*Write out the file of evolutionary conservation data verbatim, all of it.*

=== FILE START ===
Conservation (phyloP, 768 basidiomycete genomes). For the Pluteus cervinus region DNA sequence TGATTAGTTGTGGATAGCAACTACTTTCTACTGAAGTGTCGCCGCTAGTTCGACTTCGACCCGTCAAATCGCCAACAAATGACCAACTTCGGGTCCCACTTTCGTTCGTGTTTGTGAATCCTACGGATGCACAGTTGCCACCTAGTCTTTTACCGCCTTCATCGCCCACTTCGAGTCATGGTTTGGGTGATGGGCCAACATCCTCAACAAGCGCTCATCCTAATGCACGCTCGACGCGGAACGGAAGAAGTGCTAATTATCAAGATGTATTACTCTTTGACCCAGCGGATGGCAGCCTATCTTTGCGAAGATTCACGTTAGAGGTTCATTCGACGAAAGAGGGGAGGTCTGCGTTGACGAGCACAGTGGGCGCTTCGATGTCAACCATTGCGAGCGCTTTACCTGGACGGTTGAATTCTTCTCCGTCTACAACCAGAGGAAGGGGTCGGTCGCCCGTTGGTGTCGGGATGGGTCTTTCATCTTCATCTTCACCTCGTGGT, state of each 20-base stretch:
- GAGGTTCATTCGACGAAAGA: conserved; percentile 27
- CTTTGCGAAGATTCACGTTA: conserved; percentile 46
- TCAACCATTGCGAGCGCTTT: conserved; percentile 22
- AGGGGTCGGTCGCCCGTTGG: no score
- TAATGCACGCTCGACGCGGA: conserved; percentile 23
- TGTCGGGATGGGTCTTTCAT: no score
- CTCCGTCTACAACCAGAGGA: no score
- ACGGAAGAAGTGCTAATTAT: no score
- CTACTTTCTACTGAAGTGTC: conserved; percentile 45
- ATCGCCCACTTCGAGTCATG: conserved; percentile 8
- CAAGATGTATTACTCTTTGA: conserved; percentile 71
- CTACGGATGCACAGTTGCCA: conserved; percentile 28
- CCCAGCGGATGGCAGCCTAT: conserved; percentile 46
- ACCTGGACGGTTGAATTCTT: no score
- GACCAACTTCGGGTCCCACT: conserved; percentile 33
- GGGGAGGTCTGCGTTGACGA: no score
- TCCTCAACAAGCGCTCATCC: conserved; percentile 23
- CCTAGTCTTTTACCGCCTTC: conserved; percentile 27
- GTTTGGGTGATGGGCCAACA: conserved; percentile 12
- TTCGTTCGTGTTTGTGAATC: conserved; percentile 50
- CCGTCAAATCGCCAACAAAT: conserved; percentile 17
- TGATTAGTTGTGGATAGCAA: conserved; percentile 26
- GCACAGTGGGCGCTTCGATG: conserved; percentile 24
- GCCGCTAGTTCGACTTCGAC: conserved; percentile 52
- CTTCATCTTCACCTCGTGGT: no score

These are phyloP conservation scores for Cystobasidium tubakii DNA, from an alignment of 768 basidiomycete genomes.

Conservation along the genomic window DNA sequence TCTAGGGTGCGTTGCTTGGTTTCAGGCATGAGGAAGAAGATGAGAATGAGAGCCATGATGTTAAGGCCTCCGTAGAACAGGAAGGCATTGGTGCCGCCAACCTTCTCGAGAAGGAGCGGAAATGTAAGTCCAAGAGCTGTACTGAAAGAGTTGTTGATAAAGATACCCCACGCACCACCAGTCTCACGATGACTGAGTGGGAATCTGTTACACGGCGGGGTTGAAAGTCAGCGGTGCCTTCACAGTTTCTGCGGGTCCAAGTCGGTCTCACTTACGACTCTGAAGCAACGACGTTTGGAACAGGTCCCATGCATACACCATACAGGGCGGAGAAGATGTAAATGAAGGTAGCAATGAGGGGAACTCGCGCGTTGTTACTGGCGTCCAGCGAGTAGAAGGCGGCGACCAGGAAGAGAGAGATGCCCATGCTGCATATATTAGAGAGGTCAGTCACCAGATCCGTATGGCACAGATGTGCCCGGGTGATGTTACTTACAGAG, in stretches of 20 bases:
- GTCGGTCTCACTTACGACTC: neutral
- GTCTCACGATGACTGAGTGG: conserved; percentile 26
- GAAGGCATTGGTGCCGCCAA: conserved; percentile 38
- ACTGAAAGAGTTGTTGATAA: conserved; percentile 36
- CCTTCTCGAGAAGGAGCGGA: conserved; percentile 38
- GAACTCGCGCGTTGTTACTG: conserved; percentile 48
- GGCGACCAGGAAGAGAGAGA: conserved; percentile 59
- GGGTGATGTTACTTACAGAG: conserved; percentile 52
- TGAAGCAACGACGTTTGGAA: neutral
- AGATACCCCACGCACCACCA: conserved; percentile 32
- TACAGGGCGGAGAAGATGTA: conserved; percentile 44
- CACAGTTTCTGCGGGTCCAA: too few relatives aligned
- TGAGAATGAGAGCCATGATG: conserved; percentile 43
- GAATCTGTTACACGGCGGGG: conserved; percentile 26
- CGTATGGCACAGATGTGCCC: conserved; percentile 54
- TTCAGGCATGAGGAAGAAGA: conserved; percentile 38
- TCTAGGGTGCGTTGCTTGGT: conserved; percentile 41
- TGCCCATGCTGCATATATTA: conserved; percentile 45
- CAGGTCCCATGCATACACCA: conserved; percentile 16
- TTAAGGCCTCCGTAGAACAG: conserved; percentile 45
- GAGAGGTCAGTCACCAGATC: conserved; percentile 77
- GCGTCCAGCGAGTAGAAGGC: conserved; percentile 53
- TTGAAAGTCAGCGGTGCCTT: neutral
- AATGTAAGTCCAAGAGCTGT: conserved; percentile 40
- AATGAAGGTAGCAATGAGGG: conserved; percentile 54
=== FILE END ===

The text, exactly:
Conservation (phyloP, 768 basidiomycete genomes). For the Pluteus cervinus region DNA sequence TGATTAGTTGTGGATAGCAACTACTTTCTACTGAAGTGTCGCCGCTAGTTCGACTTCGACCCGTCAAATCGCCAACAAATGACCAACTTCGGGTCCCACTTTCGTTCGTGTTTGTGAATCCTACGGATGCACAGTTGCCACCTAGTCTTTTACCGCCTTCATCGCCCACTTCGAGTCATGGTTTGGGTGATGGGCCAACATCCTCAACAAGCGCTCATCCTAATGCACGCTCGACGCGGAACGGAAGAAGTGCTAATTATCAAGATGTATTACTCTTTGACCCAGCGGATGGCAGCCTATCTTTGCGAAGATTCACGTTAGAGGTTCATTCGACGAAAGAGGGGAGGTCTGCGTTGACGAGCACAGTGGGCGCTTCGATGTCAACCATTGCGAGCGCTTTACCTGGACGGTTGAATTCTTCTCCGTCTACAACCAGAGGAAGGGGTCGGTCGCCCGTTGGTGTCGGGATGGGTCTTTCATCTTCATCTTCACCTCGTGGT, state of each 20-base stretch:
- GAGGTTCATTCGACGAAAGA: conserved; percentile 27
- CTTTGCGAAGATTCACGTTA: conserved; percentile 46
- TCAACCATTGCGAGCGCTTT: conserved; percentile 22
- AGGGGTCGGTCGCCCGTTGG: no score
- TAATGCACGCTCGACGCGGA: conserved; percentile 23
- TGTCGGGATGGGTCTTTCAT: no score
- CTCCGTCTACAACCAGAGGA: no score
- ACGGAAGAAGTGCTAATTAT: no score
- CTACTTTCTACTGAAGTGTC: conserved; percentile 45
- ATCGCCCACTTCGAGTCATG: conserved; percentile 8
- CAAGATGTATTACTCTTTGA: conserved; percentile 71
- CTACGGATGCACAGTTGCCA: conserved; percentile 28
- CCCAGCGGATGGCAGCCTAT: conserved; percentile 46
- ACCTGGACGGTTGAATTCTT: no score
- GACCAACTTCGGGTCCCACT: conserved; percentile 33
- GGGGAGGTCTGCGTTGACGA: no score
- TCCTCAACAAGCGCTCATCC: conserved; percentile 23
- CCTAGTCTTTTACCGCCTTC: conserved; percentile 27
- GTTTGGGTGATGGGCCAACA: conserved; percentile 12
- TTCGTTCGTGTTTGTGAATC: conserved; percentile 50
- CCGTCAAATCGCCAACAAAT: conserved; percentile 17
- TGATTAGTTGTGGATAGCAA: conserved; percentile 26
- GCACAGTGGGCGCTTCGATG: conserved; percentile 24
- GCCGCTAGTTCGACTTCGAC: conserved; percentile 52
- CTTCATCTTCACCTCGTGGT: no score

These are phyloP conservation scores for Cystobasidium tubakii DNA, from an alignment of 768 basidiomycete genomes.

Conservation along the genomic window DNA sequence TCTAGGGTGCGTTGCTTGGTTTCAGGCATGAGGAAGAAGATGAGAATGAGAGCCATGATGTTAAGGCCTCCGTAGAACAGGAAGGCATTGGTGCCGCCAACCTTCTCGAGAAGGAGCGGAAATGTAAGTCCAAGAGCTGTACTGAAAGAGTTGTTGATAAAGATACCCCACGCACCACCAGTCTCACGATGACTGAGTGGGAATCTGTTACACGGCGGGGTTGAAAGTCAGCGGTGCCTTCACAGTTTCTGCGGGTCCAAGTCGGTCTCACTTACGACTCTGAAGCAACGACGTTTGGAACAGGTCCCATGCATACACCATACAGGGCGGAGAAGATGTAAATGAAGGTAGCAATGAGGGGAACTCGCGCGTTGTTACTGGCGTCCAGCGAGTAGAAGGCGGCGACCAGGAAGAGAGAGATGCCCATGCTGCATATATTAGAGAGGTCAGTCACCAGATCCGTATGGCACAGATGTGCCCGGGTGATGTTACTTACAGAG, in stretches of 20 bases:
- GTCGGTCTCACTTACGACTC: neutral
- GTCTCACGATGACTGAGTGG: conserved; percentile 26
- GAAGGCATTGGTGCCGCCAA: conserved; percentile 38
- ACTGAAAGAGTTGTTGATAA: conserved; percentile 36
- CCTTCTCGAGAAGGAGCGGA: conserved; percentile 38
- GAACTCGCGCGTTGTTACTG: conserved; percentile 48
- GGCGACCAGGAAGAGAGAGA: conserved; percentile 59
- GGGTGATGTTACTTACAGAG: conserved; percentile 52
- TGAAGCAACGACGTTTGGAA: neutral
- AGATACCCCACGCACCACCA: conserved; percentile 32
- TACAGGGCGGAGAAGATGTA: conserved; percentile 44
- CACAGTTTCTGCGGGTCCAA: too few relatives aligned
- TGAGAATGAGAGCCATGATG: conserved; percentile 43
- GAATCTGTTACACGGCGGGG: conserved; percentile 26
- CGTATGGCACAGATGTGCCC: conserved; percentile 54
- TTCAGGCATGAGGAAGAAGA: conserved; percentile 38
- TCTAGGGTGCGTTGCTTGGT: conserved; percentile 41
- TGCCCATGCTGCATATATTA: conserved; percentile 45
- CAGGTCCCATGCATACACCA: conserved; percentile 16
- TTAAGGCCTCCGTAGAACAG: conserved; percentile 45
- GAGAGGTCAGTCACCAGATC: conserved; percentile 77
- GCGTCCAGCGAGTAGAAGGC: conserved; percentile 53
- TTGAAAGTCAGCGGTGCCTT: neutral
- AATGTAAGTCCAAGAGCTGT: conserved; percentile 40
- AATGAAGGTAGCAATGAGGG: conserved; percentile 54